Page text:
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She placed our plates in front of us remembering which order belonged to each party at the table then she smiled as she made eye contact with the little girl between us. She adjusted her apron and ran her finger along the edge of the scarf tied around her head holding back a day’s worth of loose ends then she asked if we needed anything else before turning on her heels to gather our request.

“She’s pretty, Daddy.” A whispered compliment from the toddler by my side that I encouraged her to repeat once the waitress returned. An offer she obliged as soon as the young lady reappeared with a pitcher covered in condensation to refill our glasses. “You’re pretty,” my little girl said. “I like your hair bow.”

I watched as the smile we’d been privy to transition from forced to genuine and suddenly spread over her face while her grip on the pitcher relaxed allowing the sweet tea inside to wave then settle. “Thank you” she said with more enthusiasm in her voice than her initial greeting from earlier. “That just made my day, sweetheart. You’re very pretty yourself and, you know, I really like your hair ribbon, too.”

In that moment, I realized how complex parenting really is. I realized my daughter, who was two years old at the time, saw the beauty in another person. I realized she didn’t for a minute notice the contrasting pigment of that young woman’s skin or recognize the difference in texture of her hair compared with her own. I realized how much we take for granted in the nature versus nurture debate. In that moment, I realized children don’t see color until we define it for them.

Somewhere along the way, every person regardless of race is faced with some sort of racism. It may be stereotypes, it may be mild, it may be ignorance, it may be harsh but it will always be unnecessary. Children will play with each other until someone tells them not to. Children will accept the differences of others, embracing beauty first, until they’re taught to distinguish otherwise.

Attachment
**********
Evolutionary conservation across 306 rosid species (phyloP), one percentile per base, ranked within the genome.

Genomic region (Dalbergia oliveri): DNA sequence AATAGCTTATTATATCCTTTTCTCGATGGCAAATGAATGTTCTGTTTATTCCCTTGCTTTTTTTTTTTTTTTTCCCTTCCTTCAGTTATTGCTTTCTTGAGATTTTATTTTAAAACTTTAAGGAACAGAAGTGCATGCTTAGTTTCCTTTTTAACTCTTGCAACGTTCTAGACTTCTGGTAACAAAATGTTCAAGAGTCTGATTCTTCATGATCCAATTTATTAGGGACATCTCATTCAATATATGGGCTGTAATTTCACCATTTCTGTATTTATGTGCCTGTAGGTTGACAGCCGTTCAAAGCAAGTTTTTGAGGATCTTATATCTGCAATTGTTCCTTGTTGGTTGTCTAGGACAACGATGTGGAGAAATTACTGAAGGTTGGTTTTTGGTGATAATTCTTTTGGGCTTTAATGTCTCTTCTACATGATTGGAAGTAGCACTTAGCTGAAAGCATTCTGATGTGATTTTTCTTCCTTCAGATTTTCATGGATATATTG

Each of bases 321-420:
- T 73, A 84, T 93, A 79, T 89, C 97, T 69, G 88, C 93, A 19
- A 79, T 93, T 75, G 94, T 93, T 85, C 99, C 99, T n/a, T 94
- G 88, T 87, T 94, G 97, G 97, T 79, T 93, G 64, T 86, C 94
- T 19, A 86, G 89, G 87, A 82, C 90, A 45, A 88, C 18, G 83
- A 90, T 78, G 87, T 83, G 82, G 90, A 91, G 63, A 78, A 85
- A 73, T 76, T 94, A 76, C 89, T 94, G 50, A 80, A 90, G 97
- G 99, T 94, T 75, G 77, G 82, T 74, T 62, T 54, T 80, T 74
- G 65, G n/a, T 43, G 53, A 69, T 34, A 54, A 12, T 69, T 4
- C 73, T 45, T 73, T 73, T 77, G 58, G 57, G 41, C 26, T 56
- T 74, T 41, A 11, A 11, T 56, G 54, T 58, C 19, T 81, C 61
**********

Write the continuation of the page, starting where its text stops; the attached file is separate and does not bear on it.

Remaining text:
While every one at some point has been on the receiving end or the delivering end or both ends of the spectrum regarding an inappropriate remark, it's not fair to burden the next generation with the same mentality. Ultimately to teach them right from wrong, to hope they know better than to cause harm... we must learn from their example.


  1. This is such a beautiful post, as usual my friend! I love that quote from Nelson Mandela. I wish I could say differently, but my kids have already been exposed to racism and hateful people, but I'm grateful for the opportunity to open the door to discussions about loving people. Have you read the book Nurtureshock? If you haven't, I do recommend it. There's a chapter about racism and it's fascinating- researchers have discovered kids actually DO notice other people's skin and will categorize people of other ethnicities in their mind as "different". The single most powerful way for parents to combat racism seems to be having frank conversations with their kids. For me, that's meant being very honest- "Yes, that person looks different, just like I have brown hair and you have blonde hair. People with white skin like us used to be very mean to people with brown skin, and sometimes people still are mean. But I believe that person is the same as me and I love him/her just like God loves him/her. We should never be mean to another person because God is not mean to us."